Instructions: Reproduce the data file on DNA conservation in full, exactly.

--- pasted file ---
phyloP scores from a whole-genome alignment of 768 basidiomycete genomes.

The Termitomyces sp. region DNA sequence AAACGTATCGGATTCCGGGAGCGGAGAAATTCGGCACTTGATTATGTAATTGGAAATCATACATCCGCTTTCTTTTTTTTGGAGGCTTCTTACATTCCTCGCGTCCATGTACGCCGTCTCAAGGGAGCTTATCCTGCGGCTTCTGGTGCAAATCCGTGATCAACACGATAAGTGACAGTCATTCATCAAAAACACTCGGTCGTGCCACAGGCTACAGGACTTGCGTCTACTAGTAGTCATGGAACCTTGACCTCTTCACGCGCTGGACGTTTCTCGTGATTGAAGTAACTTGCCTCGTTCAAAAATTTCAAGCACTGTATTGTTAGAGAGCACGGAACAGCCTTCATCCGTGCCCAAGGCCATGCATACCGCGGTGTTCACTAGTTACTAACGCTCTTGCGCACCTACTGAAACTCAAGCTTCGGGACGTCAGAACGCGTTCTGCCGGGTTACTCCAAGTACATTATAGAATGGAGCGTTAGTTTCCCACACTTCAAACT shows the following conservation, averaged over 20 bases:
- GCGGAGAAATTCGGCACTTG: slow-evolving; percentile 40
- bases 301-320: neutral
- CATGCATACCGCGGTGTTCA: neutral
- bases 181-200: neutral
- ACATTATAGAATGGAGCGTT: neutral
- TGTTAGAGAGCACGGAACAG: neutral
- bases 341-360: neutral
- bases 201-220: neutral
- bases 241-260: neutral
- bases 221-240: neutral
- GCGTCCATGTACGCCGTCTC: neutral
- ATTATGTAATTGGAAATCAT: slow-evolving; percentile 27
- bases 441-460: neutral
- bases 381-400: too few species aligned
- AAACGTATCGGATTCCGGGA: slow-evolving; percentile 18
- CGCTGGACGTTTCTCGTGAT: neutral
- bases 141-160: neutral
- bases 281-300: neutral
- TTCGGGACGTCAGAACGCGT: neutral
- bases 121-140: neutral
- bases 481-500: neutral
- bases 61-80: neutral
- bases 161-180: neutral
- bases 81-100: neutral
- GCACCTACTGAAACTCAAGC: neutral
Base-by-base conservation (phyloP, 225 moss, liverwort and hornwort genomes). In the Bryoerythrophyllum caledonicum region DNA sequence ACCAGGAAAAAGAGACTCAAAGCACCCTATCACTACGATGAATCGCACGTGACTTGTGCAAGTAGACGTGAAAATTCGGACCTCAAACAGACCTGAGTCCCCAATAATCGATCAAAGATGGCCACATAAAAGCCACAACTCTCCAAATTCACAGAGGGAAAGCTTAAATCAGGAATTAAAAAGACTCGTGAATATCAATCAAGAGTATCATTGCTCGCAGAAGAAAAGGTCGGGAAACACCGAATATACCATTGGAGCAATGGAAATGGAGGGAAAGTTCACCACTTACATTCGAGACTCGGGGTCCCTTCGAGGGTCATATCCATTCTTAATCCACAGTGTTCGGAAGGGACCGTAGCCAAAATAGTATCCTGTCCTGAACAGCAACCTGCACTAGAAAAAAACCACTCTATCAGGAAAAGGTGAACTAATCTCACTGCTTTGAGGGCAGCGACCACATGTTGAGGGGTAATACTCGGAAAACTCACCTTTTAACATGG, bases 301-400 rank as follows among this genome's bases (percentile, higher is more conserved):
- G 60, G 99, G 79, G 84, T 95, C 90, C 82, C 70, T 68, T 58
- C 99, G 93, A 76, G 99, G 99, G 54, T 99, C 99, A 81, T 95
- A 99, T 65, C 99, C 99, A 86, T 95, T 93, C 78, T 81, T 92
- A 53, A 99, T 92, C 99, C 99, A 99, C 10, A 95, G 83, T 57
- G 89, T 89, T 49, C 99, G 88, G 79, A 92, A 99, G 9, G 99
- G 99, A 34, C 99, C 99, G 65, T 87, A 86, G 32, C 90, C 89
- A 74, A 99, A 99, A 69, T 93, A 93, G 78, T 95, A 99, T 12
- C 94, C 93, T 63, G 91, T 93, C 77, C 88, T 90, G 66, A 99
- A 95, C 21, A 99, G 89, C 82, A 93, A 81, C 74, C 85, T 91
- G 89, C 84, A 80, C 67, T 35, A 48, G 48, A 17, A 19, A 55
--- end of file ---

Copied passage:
phyloP scores from a whole-genome alignment of 768 basidiomycete genomes.

The Termitomyces sp. region DNA sequence AAACGTATCGGATTCCGGGAGCGGAGAAATTCGGCACTTGATTATGTAATTGGAAATCATACATCCGCTTTCTTTTTTTTGGAGGCTTCTTACATTCCTCGCGTCCATGTACGCCGTCTCAAGGGAGCTTATCCTGCGGCTTCTGGTGCAAATCCGTGATCAACACGATAAGTGACAGTCATTCATCAAAAACACTCGGTCGTGCCACAGGCTACAGGACTTGCGTCTACTAGTAGTCATGGAACCTTGACCTCTTCACGCGCTGGACGTTTCTCGTGATTGAAGTAACTTGCCTCGTTCAAAAATTTCAAGCACTGTATTGTTAGAGAGCACGGAACAGCCTTCATCCGTGCCCAAGGCCATGCATACCGCGGTGTTCACTAGTTACTAACGCTCTTGCGCACCTACTGAAACTCAAGCTTCGGGACGTCAGAACGCGTTCTGCCGGGTTACTCCAAGTACATTATAGAATGGAGCGTTAGTTTCCCACACTTCAAACT shows the following conservation, averaged over 20 bases:
- GCGGAGAAATTCGGCACTTG: slow-evolving; percentile 40
- bases 301-320: neutral
- CATGCATACCGCGGTGTTCA: neutral
- bases 181-200: neutral
- ACATTATAGAATGGAGCGTT: neutral
- TGTTAGAGAGCACGGAACAG: neutral
- bases 341-360: neutral
- bases 201-220: neutral
- bases 241-260: neutral
- bases 221-240: neutral
- GCGTCCATGTACGCCGTCTC: neutral
- ATTATGTAATTGGAAATCAT: slow-evolving; percentile 27
- bases 441-460: neutral
- bases 381-400: too few species aligned
- AAACGTATCGGATTCCGGGA: slow-evolving; percentile 18
- CGCTGGACGTTTCTCGTGAT: neutral
- bases 141-160: neutral
- bases 281-300: neutral
- TTCGGGACGTCAGAACGCGT: neutral
- bases 121-140: neutral
- bases 481-500: neutral
- bases 61-80: neutral
- bases 161-180: neutral
- bases 81-100: neutral
- GCACCTACTGAAACTCAAGC: neutral
Base-by-base conservation (phyloP, 225 moss, liverwort and hornwort genomes). In the Bryoerythrophyllum caledonicum region DNA sequence ACCAGGAAAAAGAGACTCAAAGCACCCTATCACTACGATGAATCGCACGTGACTTGTGCAAGTAGACGTGAAAATTCGGACCTCAAACAGACCTGAGTCCCCAATAATCGATCAAAGATGGCCACATAAAAGCCACAACTCTCCAAATTCACAGAGGGAAAGCTTAAATCAGGAATTAAAAAGACTCGTGAATATCAATCAAGAGTATCATTGCTCGCAGAAGAAAAGGTCGGGAAACACCGAATATACCATTGGAGCAATGGAAATGGAGGGAAAGTTCACCACTTACATTCGAGACTCGGGGTCCCTTCGAGGGTCATATCCATTCTTAATCCACAGTGTTCGGAAGGGACCGTAGCCAAAATAGTATCCTGTCCTGAACAGCAACCTGCACTAGAAAAAAACCACTCTATCAGGAAAAGGTGAACTAATCTCACTGCTTTGAGGGCAGCGACCACATGTTGAGGGGTAATACTCGGAAAACTCACCTTTTAACATGG, bases 301-400 rank as follows among this genome's bases (percentile, higher is more conserved):
- G 60, G 99, G 79, G 84, T 95, C 90, C 82, C 70, T 68, T 58
- C 99, G 93, A 76, G 99, G 99, G 54, T 99, C 99, A 81, T 95
- A 99, T 65, C 99, C 99, A 86, T 95, T 93, C 78, T 81, T 92
- A 53, A 99, T 92, C 99, C 99, A 99, C 10, A 95, G 83, T 57
- G 89, T 89, T 49, C 99, G 88, G 79, A 92, A 99, G 9, G 99
- G 99, A 34, C 99, C 99, G 65, T 87, A 86, G 32, C 90, C 89
- A 74, A 99, A 99, A 69, T 93, A 93, G 78, T 95, A 99, T 12
- C 94, C 93, T 63, G 91, T 93, C 77, C 88, T 90, G 66, A 99
- A 95, C 21, A 99, G 89, C 82, A 93, A 81, C 74, C 85, T 91
- G 89, C 84, A 80, C 67, T 35, A 48, G 48, A 17, A 19, A 55